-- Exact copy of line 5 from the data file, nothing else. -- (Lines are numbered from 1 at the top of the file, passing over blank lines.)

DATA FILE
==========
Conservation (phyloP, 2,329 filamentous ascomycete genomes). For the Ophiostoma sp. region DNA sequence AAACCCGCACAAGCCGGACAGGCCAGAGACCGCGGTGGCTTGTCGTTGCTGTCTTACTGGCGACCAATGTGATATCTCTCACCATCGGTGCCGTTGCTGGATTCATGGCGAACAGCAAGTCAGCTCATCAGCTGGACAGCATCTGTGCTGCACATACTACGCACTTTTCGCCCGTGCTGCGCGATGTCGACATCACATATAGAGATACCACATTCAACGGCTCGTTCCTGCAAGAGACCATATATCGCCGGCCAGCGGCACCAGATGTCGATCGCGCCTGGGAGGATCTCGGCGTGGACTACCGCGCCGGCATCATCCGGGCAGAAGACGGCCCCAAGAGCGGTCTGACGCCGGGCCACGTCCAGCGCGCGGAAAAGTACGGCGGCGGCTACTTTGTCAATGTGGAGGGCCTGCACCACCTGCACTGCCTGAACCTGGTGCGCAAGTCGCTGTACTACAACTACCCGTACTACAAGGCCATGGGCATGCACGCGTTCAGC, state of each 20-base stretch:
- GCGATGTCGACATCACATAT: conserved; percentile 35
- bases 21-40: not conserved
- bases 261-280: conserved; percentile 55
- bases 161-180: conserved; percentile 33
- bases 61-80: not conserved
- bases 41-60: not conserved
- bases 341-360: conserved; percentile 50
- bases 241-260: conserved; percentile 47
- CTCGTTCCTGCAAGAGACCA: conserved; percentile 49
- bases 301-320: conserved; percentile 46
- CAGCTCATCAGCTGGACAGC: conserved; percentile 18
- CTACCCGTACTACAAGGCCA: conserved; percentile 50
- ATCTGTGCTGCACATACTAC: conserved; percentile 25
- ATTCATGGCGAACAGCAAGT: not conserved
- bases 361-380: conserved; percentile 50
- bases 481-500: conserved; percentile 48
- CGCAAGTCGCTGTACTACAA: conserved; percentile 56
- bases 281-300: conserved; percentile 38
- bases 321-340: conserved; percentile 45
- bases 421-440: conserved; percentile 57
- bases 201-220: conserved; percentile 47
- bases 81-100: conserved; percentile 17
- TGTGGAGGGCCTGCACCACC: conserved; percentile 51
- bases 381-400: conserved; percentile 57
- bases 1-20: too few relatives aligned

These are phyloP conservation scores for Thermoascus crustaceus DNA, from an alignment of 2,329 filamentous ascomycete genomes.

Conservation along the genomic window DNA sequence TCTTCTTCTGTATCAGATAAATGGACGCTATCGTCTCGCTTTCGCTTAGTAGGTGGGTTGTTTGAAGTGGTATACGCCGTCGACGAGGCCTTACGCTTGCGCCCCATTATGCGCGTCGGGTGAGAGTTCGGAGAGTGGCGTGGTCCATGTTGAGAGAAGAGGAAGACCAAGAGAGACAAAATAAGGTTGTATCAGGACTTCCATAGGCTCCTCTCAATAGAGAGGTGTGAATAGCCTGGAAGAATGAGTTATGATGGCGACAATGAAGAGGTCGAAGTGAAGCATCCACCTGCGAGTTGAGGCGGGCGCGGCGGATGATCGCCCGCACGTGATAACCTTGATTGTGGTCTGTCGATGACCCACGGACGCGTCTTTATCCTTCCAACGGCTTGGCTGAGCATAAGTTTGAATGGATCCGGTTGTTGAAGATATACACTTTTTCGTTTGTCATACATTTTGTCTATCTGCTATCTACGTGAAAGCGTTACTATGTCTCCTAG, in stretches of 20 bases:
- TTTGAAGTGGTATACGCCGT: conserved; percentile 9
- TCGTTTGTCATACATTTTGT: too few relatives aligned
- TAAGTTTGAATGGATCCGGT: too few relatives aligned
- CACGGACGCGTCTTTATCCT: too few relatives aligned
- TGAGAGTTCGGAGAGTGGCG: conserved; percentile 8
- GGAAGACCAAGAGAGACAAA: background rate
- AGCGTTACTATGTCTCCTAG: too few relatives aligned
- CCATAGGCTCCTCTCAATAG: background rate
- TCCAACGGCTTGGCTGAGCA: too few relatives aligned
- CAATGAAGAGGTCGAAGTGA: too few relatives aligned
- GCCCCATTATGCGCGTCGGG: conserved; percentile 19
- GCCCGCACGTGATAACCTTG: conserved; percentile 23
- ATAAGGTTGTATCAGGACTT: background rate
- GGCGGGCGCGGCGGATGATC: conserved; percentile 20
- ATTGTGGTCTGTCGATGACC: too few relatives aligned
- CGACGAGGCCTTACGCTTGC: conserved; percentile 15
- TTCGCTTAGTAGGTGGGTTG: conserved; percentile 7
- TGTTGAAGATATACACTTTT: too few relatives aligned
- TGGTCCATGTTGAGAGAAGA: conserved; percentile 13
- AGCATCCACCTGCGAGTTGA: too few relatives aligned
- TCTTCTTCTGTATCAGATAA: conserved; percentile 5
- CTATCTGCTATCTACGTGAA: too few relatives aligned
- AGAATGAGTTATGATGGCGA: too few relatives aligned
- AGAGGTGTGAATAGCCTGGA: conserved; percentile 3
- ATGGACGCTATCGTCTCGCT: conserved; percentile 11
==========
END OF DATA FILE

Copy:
- bases 161-180: conserved; percentile 33